This has been an argument for as long as mass media has been available: if artists are not compensated for the work they do, then they will have to find another source of funds to sustain themselves and their families; and if an artist is unable to secure the patronage of a wealthy benefactor, and those who enjoy the art are not willing to pay for that enjoyment, then the artist will have to get a job that takes them away from making the art, and the world is left with that much less art.
To Err Is Human
In addition to cost, privacy is a major sticking point for the idea that information wants to be free. Until fairly recently, it was possible for someone to get a “fresh start” in life at pretty much any point by simply picking up stakes and moving to a new location. The move wouldn’t even have to be very far–a new town could be all it took–because information is limited in its spread to the vessels that contain it, and for most of human history, those vessels were limited to other people and physical media. Moving away from the people and media of an area meant moving away from one’s past, if one so wished.
Like most humans, I’ve made my share of mistakes in the past. One that has stuck with me through the years was the time in high school when I thoughtlessly jumped in a car with a group of friends–but not my date–and went to a post-prom party without telling my date’s father, who was supposed to drive a small group of us to a restaurant. That poor man then had to tell my parents that he didn’t know where I was; and in that pre-cell phone age, it took a few hours for my parents to track me down. As mortifying as it was to have my parents drag me out of a party full of teenagers, that was nothing next to the shame I felt when they very loudly explained how I’d put Mr. St. Pierre in a terrible position, and how upset he’d been at having “lost” me. I apologized profusely, and he was incredibly gracious about the situation.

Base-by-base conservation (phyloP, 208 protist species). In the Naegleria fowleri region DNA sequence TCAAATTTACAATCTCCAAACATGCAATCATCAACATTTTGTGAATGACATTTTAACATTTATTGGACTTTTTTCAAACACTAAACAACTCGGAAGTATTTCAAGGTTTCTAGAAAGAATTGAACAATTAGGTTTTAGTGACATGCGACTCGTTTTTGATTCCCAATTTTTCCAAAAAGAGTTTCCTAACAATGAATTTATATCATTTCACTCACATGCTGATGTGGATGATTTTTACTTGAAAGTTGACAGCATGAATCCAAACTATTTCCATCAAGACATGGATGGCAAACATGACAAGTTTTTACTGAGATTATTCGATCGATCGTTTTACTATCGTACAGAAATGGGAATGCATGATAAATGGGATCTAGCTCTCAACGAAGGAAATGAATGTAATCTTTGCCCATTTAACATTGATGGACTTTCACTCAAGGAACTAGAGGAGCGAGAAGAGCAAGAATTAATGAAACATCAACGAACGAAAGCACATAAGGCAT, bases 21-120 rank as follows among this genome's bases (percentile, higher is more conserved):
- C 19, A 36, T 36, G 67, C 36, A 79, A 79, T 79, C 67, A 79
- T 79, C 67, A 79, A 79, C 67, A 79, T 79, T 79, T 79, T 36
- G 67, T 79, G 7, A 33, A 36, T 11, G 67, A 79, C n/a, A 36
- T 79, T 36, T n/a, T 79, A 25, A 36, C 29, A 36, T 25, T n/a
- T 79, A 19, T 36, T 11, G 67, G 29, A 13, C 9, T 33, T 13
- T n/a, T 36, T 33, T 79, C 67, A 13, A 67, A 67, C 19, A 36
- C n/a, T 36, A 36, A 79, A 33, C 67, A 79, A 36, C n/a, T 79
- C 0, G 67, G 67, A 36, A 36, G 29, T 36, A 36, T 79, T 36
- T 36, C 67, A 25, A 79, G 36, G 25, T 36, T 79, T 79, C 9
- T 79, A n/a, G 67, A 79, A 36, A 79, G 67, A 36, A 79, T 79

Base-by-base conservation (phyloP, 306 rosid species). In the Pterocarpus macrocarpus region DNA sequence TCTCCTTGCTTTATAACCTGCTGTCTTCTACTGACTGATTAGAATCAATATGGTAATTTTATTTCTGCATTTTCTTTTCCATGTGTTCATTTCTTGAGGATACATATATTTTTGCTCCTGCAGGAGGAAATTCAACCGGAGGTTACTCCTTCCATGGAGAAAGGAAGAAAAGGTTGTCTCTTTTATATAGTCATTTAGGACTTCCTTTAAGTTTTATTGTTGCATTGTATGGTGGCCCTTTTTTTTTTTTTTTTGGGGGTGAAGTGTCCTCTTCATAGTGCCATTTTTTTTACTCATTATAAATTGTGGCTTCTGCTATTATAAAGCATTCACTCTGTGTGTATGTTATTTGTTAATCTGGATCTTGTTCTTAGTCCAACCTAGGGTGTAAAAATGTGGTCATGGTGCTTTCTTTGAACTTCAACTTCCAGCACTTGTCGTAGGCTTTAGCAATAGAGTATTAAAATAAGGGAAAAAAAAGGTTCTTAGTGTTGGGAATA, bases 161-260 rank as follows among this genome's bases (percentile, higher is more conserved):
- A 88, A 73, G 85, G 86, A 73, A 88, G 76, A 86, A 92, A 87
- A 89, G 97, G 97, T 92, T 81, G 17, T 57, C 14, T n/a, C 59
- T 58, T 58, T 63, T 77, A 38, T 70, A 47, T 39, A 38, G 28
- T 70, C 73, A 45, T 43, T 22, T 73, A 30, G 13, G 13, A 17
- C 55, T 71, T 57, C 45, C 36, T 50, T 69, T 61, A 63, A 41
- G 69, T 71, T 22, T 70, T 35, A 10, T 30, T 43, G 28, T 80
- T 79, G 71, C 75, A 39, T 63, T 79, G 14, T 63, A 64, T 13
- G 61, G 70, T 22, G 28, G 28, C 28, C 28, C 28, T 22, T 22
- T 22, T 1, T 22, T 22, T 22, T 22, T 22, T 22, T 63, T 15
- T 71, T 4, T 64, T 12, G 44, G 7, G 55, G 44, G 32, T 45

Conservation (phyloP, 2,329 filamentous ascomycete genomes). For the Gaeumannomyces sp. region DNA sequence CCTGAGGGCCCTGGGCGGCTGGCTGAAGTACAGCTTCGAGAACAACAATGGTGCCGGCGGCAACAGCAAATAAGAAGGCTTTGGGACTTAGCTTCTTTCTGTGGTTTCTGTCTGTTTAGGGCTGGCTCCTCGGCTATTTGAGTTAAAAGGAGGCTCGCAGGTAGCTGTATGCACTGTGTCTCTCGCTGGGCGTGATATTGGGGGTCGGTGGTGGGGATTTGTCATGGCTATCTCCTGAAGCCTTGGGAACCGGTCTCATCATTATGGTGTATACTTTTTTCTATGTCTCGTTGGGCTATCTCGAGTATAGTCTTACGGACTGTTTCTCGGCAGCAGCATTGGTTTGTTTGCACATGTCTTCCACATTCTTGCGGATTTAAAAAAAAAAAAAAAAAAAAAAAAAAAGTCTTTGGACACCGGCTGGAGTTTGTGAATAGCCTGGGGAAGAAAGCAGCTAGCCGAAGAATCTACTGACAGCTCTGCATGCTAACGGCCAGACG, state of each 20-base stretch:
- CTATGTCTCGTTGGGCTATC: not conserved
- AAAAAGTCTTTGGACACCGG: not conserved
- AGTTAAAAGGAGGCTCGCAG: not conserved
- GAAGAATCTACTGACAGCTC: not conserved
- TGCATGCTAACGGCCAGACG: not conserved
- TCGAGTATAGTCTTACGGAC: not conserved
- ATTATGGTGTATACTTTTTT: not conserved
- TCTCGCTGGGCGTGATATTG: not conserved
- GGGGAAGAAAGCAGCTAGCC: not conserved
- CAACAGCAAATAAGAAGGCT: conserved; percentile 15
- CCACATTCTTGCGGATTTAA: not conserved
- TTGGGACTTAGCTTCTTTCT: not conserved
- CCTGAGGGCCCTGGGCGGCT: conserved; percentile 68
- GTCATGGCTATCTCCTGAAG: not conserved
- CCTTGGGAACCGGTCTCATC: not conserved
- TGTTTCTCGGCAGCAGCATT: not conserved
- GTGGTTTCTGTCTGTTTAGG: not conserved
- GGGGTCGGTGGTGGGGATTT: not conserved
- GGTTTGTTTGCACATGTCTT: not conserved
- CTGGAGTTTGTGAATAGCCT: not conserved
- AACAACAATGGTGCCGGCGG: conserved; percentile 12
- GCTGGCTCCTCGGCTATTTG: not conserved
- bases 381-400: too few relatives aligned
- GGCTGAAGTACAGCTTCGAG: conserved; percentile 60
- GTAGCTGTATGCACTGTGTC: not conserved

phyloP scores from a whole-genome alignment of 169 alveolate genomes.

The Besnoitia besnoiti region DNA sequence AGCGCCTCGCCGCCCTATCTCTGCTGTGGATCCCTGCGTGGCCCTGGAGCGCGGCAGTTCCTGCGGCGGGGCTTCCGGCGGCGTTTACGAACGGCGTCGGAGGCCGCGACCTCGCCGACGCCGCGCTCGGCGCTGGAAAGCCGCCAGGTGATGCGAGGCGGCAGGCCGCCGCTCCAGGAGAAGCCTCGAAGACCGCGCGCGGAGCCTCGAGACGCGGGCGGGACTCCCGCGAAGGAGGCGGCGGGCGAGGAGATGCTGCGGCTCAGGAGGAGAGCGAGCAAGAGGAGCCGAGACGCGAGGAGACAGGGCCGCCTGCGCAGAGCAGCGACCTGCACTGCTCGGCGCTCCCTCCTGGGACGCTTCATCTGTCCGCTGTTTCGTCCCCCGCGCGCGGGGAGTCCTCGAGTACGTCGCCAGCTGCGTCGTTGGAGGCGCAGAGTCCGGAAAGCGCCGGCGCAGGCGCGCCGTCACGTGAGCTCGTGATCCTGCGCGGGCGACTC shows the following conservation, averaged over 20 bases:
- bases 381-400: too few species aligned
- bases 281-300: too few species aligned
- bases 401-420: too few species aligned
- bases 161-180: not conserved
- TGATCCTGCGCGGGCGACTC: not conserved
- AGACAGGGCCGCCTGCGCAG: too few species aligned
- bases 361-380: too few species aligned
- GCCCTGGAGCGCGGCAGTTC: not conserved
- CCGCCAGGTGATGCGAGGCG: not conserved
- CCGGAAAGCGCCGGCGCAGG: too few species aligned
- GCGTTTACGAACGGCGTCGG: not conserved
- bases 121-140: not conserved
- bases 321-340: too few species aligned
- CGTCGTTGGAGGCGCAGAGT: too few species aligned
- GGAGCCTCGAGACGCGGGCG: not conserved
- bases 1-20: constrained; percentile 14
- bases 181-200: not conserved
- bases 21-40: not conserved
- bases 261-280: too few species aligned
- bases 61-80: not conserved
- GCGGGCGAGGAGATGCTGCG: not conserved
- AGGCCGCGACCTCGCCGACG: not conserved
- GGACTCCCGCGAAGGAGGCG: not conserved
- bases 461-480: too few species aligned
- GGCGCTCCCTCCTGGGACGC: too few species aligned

The Right to Be Forgotten
Although I still cringe inside when I think about that moment, I can look back on it and realize why Mr. St. Pierre was so forgiving: I was a stupid teenager who made a stupid teenaged decision, the kind of thing that teens do all the time. In the grand scheme of things, it’s not that big of a deal; no one was hurt, and the problem was resolved fairly quickly. But one of the things that let me move past it is that, once I had wallowed in guilt for a while, I was able to move past it and not be reminded of my stupidity on a regular basis. Not long after, I went off to college, and with no one around to remind me of my idiocy, I was able to learn from that experience without dwelling on it and becoming mired in, or defined by, that mistake.
If the same thing had happened to me today, however, that would not be the case. There would be videos of my parents pulling me out of that party. There would be social media posts across half a dozen platforms. And those would not only be essentially permanent reminders of the event, but they’d also be tied to my name, and searchable.
Teenagers Do Dumb Things
My example of teenaged stupidity is a pretty mild one as these things go. Some kids are not so lucky; they really mess up. They get involved in dumb situations and make dumb choices, or they have accidents as any one of us could, and they have much more severe consequences. But whereas there was a time when they were able to put those things in the past and attempt to move on, that time has gone.